There are a number of ways in which a person can impose his own standards on others in a negative way. For example, a person may be very neat and tidy, this is obviously a very good trait and enables a person to live with seder. However, it is likely that at some point in his life this tidy person will be in situation a where he shares accommodation with other people, such as a spouse, children, or a roommate. It is often the case that these other people do not strive for or attain the same level of cleanliness in the home. In such a scenario, the tidy person may become frustrated with them and demand that they clean the house according to his own high standards. This is an example of imposing one’s own way of doing things on other people and seems to be an unfair way of dealing with people. Rather, an excessively tidy person should accept that other people cannot keep the home tidy to the same extent. If the tidy person finds he cannot function properly in such a situation then he should take it upon himself to maintain the cleanliness of the home to his high standards.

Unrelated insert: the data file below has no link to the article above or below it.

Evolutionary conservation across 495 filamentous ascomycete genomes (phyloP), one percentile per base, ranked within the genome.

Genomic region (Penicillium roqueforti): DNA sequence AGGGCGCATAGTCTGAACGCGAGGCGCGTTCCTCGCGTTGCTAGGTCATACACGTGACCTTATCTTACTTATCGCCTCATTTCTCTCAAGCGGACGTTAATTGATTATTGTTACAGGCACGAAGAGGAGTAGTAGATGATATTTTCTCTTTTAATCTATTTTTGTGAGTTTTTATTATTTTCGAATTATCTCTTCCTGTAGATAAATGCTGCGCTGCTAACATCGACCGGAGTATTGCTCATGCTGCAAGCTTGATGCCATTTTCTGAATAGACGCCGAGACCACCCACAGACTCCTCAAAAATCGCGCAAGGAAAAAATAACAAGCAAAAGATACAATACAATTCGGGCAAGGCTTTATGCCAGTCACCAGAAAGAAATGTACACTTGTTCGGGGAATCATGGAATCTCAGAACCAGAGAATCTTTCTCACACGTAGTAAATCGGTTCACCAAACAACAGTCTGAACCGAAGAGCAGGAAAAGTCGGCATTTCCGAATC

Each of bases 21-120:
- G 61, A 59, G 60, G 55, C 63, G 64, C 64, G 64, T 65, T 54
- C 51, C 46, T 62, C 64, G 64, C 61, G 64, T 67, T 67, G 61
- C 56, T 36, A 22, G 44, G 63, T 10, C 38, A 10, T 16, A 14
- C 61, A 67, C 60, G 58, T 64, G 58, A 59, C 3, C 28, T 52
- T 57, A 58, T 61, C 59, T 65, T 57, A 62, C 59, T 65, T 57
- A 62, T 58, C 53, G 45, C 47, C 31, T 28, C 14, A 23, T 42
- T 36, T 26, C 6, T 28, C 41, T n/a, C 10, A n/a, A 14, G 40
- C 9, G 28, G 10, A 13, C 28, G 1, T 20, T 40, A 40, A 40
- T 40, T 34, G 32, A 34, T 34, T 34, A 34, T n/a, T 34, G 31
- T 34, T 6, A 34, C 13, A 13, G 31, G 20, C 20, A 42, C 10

There is much discussion about the great kindness of Avraham Avinu. Rav Kamenetsky teaches us another aspect of his excellent bein adam lechaveiro - that he did not impose his own high standards on other people and did not treat them in a strict way. May we all be zocheh to utilize our good midos only for the good.
From The Book "The Guiding Light 2"